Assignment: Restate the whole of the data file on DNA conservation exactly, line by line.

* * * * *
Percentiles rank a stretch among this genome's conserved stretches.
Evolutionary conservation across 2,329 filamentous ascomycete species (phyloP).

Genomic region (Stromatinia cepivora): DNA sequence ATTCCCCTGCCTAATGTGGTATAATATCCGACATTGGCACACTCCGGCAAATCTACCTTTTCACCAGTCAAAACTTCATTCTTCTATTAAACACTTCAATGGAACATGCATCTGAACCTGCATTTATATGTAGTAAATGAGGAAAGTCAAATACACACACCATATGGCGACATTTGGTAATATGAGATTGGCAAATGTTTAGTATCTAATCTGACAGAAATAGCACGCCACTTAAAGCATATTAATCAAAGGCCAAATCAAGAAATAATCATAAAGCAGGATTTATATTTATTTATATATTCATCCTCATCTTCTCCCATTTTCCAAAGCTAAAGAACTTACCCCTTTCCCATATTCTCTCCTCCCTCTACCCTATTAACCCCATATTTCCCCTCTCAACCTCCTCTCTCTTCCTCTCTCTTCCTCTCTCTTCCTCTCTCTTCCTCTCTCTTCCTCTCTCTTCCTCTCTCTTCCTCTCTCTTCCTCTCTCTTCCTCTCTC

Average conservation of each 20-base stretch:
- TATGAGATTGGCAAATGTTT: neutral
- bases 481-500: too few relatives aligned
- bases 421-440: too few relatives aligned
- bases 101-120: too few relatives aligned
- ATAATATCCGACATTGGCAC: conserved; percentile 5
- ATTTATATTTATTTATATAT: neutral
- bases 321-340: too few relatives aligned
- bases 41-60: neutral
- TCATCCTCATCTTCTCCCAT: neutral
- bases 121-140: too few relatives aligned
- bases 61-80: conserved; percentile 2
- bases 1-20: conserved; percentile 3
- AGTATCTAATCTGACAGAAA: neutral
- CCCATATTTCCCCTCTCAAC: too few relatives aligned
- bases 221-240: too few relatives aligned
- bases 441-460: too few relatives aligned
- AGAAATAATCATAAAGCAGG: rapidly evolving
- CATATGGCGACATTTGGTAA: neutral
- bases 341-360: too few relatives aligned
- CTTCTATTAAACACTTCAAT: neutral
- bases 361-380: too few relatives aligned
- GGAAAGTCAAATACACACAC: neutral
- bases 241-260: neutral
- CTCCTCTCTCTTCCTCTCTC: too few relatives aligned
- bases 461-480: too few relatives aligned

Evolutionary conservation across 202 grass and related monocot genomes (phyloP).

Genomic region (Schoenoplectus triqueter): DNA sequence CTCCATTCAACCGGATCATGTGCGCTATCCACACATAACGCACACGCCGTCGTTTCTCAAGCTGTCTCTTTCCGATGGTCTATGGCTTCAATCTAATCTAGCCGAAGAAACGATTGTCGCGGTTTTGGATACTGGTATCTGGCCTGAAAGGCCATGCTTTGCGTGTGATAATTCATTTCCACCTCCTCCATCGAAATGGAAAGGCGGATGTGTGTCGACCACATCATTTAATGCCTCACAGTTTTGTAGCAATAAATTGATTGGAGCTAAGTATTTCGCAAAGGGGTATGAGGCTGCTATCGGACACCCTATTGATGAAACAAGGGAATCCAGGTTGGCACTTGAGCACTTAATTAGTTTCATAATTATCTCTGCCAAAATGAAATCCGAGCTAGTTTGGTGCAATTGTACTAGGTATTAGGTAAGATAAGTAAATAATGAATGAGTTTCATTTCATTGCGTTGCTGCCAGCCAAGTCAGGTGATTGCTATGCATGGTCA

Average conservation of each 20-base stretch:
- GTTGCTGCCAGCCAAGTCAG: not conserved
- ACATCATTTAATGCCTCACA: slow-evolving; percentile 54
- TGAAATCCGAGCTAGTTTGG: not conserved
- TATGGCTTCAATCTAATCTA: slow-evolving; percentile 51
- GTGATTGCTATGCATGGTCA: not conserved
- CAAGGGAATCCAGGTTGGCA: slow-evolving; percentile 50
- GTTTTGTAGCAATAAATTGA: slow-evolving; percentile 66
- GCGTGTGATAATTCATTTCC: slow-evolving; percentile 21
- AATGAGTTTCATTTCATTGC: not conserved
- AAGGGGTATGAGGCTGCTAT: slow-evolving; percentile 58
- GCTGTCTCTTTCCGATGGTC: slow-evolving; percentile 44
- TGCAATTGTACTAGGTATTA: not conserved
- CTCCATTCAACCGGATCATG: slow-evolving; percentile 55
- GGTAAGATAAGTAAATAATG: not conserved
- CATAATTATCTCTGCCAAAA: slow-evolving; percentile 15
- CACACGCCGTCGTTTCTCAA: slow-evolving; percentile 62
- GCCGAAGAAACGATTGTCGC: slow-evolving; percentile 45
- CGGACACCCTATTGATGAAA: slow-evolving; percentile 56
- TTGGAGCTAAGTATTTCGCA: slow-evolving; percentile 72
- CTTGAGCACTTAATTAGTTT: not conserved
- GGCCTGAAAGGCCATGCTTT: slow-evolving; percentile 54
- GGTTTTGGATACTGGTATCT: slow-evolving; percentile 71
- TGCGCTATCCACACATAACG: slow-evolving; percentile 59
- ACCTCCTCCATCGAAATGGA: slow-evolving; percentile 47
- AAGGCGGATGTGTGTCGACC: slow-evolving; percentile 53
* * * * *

Percentiles rank a stretch among this genome's conserved stretches.
Evolutionary conservation across 2,329 filamentous ascomycete species (phyloP).

Genomic region (Stromatinia cepivora): DNA sequence ATTCCCCTGCCTAATGTGGTATAATATCCGACATTGGCACACTCCGGCAAATCTACCTTTTCACCAGTCAAAACTTCATTCTTCTATTAAACACTTCAATGGAACATGCATCTGAACCTGCATTTATATGTAGTAAATGAGGAAAGTCAAATACACACACCATATGGCGACATTTGGTAATATGAGATTGGCAAATGTTTAGTATCTAATCTGACAGAAATAGCACGCCACTTAAAGCATATTAATCAAAGGCCAAATCAAGAAATAATCATAAAGCAGGATTTATATTTATTTATATATTCATCCTCATCTTCTCCCATTTTCCAAAGCTAAAGAACTTACCCCTTTCCCATATTCTCTCCTCCCTCTACCCTATTAACCCCATATTTCCCCTCTCAACCTCCTCTCTCTTCCTCTCTCTTCCTCTCTCTTCCTCTCTCTTCCTCTCTCTTCCTCTCTCTTCCTCTCTCTTCCTCTCTCTTCCTCTCTCTTCCTCTCTC

Average conservation of each 20-base stretch:
- TATGAGATTGGCAAATGTTT: neutral
- bases 481-500: too few relatives aligned
- bases 421-440: too few relatives aligned
- bases 101-120: too few relatives aligned
- ATAATATCCGACATTGGCAC: conserved; percentile 5
- ATTTATATTTATTTATATAT: neutral
- bases 321-340: too few relatives aligned
- bases 41-60: neutral
- TCATCCTCATCTTCTCCCAT: neutral
- bases 121-140: too few relatives aligned
- bases 61-80: conserved; percentile 2
- bases 1-20: conserved; percentile 3
- AGTATCTAATCTGACAGAAA: neutral
- CCCATATTTCCCCTCTCAAC: too few relatives aligned
- bases 221-240: too few relatives aligned
- bases 441-460: too few relatives aligned
- AGAAATAATCATAAAGCAGG: rapidly evolving
- CATATGGCGACATTTGGTAA: neutral
- bases 341-360: too few relatives aligned
- CTTCTATTAAACACTTCAAT: neutral
- bases 361-380: too few relatives aligned
- GGAAAGTCAAATACACACAC: neutral
- bases 241-260: neutral
- CTCCTCTCTCTTCCTCTCTC: too few relatives aligned
- bases 461-480: too few relatives aligned

Evolutionary conservation across 202 grass and related monocot genomes (phyloP).

Genomic region (Schoenoplectus triqueter): DNA sequence CTCCATTCAACCGGATCATGTGCGCTATCCACACATAACGCACACGCCGTCGTTTCTCAAGCTGTCTCTTTCCGATGGTCTATGGCTTCAATCTAATCTAGCCGAAGAAACGATTGTCGCGGTTTTGGATACTGGTATCTGGCCTGAAAGGCCATGCTTTGCGTGTGATAATTCATTTCCACCTCCTCCATCGAAATGGAAAGGCGGATGTGTGTCGACCACATCATTTAATGCCTCACAGTTTTGTAGCAATAAATTGATTGGAGCTAAGTATTTCGCAAAGGGGTATGAGGCTGCTATCGGACACCCTATTGATGAAACAAGGGAATCCAGGTTGGCACTTGAGCACTTAATTAGTTTCATAATTATCTCTGCCAAAATGAAATCCGAGCTAGTTTGGTGCAATTGTACTAGGTATTAGGTAAGATAAGTAAATAATGAATGAGTTTCATTTCATTGCGTTGCTGCCAGCCAAGTCAGGTGATTGCTATGCATGGTCA

Average conservation of each 20-base stretch:
- GTTGCTGCCAGCCAAGTCAG: not conserved
- ACATCATTTAATGCCTCACA: slow-evolving; percentile 54
- TGAAATCCGAGCTAGTTTGG: not conserved
- TATGGCTTCAATCTAATCTA: slow-evolving; percentile 51
- GTGATTGCTATGCATGGTCA: not conserved
- CAAGGGAATCCAGGTTGGCA: slow-evolving; percentile 50
- GTTTTGTAGCAATAAATTGA: slow-evolving; percentile 66
- GCGTGTGATAATTCATTTCC: slow-evolving; percentile 21
- AATGAGTTTCATTTCATTGC: not conserved
- AAGGGGTATGAGGCTGCTAT: slow-evolving; percentile 58
- GCTGTCTCTTTCCGATGGTC: slow-evolving; percentile 44
- TGCAATTGTACTAGGTATTA: not conserved
- CTCCATTCAACCGGATCATG: slow-evolving; percentile 55
- GGTAAGATAAGTAAATAATG: not conserved
- CATAATTATCTCTGCCAAAA: slow-evolving; percentile 15
- CACACGCCGTCGTTTCTCAA: slow-evolving; percentile 62
- GCCGAAGAAACGATTGTCGC: slow-evolving; percentile 45
- CGGACACCCTATTGATGAAA: slow-evolving; percentile 56
- TTGGAGCTAAGTATTTCGCA: slow-evolving; percentile 72
- CTTGAGCACTTAATTAGTTT: not conserved
- GGCCTGAAAGGCCATGCTTT: slow-evolving; percentile 54
- GGTTTTGGATACTGGTATCT: slow-evolving; percentile 71
- TGCGCTATCCACACATAACG: slow-evolving; percentile 59
- ACCTCCTCCATCGAAATGGA: slow-evolving; percentile 47
- AAGGCGGATGTGTGTCGACC: slow-evolving; percentile 53